Dr. Choi on Evolution of RT in Prostate Cancer

Seungtaek L. Choi, MD
Published: Friday, Mar 10, 2017



Seungtaek L. Choi, MD, an assistant professor in the Department of Radiation Oncology, and clinical Medical Director, Department of Genitourinary Medical Oncology, Division of Radiation Oncology, The University of Texas MD Anderson Cancer Center, discusses how radiation therapy (RT) has evolved for the treatment of patients with prostate cancer.

The biggest change in RT is that the treatments have more doses directly to the prostate cancer, Choi explains. There is definitely less doses to the rectum and the bladder, as well as a decreased risk of side effects.

Unfortunately, with prostate cancer, it takes physicians 5 to 7 years to see the actual cure rate, he adds. However, the side effects often occur in the first 2 to 5 years. In addition, there have been less reports of rectal and bladder irritation, and the risk of urinary incontinence is very low at less than 1%.

Now, physicians are seeing cure rates in patients with very low prostate-specific antigen (PSA) as it now goes to 0. This compares similar with surgical outcomes, Choi says.
 


Seungtaek L. Choi, MD, an assistant professor in the Department of Radiation Oncology, and clinical Medical Director, Department of Genitourinary Medical Oncology, Division of Radiation Oncology, The University of Texas MD Anderson Cancer Center, discusses how radiation therapy (RT) has evolved for the treatment of patients with prostate cancer.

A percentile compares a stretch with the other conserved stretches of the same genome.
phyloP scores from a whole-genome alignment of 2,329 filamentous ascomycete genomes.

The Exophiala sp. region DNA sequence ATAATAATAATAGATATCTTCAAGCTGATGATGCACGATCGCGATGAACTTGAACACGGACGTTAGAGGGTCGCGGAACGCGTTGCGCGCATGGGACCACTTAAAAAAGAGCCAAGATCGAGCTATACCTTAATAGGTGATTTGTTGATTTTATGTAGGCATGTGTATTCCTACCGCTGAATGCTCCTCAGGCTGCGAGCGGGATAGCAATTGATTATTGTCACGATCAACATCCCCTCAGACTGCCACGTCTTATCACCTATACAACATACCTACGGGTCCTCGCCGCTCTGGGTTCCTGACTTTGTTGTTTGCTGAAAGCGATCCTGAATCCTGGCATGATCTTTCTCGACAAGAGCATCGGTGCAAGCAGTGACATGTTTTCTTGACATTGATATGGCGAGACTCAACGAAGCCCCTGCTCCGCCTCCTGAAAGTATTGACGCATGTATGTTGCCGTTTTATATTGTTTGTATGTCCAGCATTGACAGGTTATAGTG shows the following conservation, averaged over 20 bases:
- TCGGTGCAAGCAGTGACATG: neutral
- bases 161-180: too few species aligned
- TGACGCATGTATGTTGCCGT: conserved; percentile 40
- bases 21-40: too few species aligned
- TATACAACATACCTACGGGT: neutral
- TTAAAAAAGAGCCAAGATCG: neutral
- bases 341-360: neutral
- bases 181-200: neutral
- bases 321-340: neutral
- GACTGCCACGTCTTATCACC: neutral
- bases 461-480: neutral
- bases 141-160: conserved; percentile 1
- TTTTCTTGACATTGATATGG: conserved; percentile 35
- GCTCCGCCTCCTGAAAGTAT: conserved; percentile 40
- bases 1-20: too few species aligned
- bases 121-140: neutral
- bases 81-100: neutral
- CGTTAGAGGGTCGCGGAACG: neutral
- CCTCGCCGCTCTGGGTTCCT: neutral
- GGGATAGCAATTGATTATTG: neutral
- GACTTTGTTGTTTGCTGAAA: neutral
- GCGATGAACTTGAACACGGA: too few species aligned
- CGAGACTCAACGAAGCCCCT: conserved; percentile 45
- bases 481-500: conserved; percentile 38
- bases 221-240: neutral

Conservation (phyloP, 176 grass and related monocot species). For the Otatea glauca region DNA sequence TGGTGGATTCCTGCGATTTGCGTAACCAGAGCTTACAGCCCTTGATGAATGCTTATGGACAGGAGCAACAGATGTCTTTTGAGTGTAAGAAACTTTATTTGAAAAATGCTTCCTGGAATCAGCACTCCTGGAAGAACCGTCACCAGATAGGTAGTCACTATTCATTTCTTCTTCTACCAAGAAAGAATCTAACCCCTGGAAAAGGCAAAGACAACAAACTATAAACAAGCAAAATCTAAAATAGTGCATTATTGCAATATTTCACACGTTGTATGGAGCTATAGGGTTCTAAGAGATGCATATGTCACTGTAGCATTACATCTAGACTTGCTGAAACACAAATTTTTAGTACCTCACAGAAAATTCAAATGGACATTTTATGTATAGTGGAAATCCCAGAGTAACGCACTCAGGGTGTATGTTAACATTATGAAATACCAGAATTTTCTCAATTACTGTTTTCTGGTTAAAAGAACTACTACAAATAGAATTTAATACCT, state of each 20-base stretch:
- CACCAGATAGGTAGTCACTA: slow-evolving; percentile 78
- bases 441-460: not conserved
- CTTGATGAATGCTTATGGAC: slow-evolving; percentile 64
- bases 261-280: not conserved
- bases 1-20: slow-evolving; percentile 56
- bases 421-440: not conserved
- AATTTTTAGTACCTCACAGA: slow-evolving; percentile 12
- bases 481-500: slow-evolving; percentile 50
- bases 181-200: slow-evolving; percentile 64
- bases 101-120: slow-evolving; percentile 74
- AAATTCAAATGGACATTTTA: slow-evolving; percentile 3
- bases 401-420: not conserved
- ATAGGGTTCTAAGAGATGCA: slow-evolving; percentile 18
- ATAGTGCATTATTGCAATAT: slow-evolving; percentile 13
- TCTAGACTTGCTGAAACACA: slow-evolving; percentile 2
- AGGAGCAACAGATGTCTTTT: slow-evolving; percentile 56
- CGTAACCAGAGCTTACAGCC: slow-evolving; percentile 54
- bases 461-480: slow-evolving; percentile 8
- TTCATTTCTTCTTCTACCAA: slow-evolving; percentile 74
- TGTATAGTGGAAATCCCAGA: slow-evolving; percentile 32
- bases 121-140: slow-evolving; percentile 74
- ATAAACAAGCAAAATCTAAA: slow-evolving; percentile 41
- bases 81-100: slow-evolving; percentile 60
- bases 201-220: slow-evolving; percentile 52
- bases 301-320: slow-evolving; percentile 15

The biggest change in RT is that the treatments have more doses directly to the prostate cancer, Choi explains. There is definitely less doses to the rectum and the bladder, as well as a decreased risk of side effects.

Unfortunately, with prostate cancer, it takes physicians 5 to 7 years to see the actual cure rate, he adds. However, the side effects often occur in the first 2 to 5 years. In addition, there have been less reports of rectal and bladder irritation, and the risk of urinary incontinence is very low at less than 1%.

Now, physicians are seeing cure rates in patients with very low prostate-specific antigen (PSA) as it now goes to 0. This compares similar with surgical outcomes, Choi says.
 

View Conference Coverage
Online CME Activities
TitleExpiration DateCME Credits
Clinical Vignette Series: 34th Annual Chemotherapy Foundation Symposium: Innovative Cancer Therapy for Tomorrow®Feb 28, 20182.0
Community Practice Connections™: Personalized Sequencing in Castration-Resistant Prostate Cancer: Bridging the Latest Evidence to the Bedside in Clinical ManagementAug 25, 20181.5
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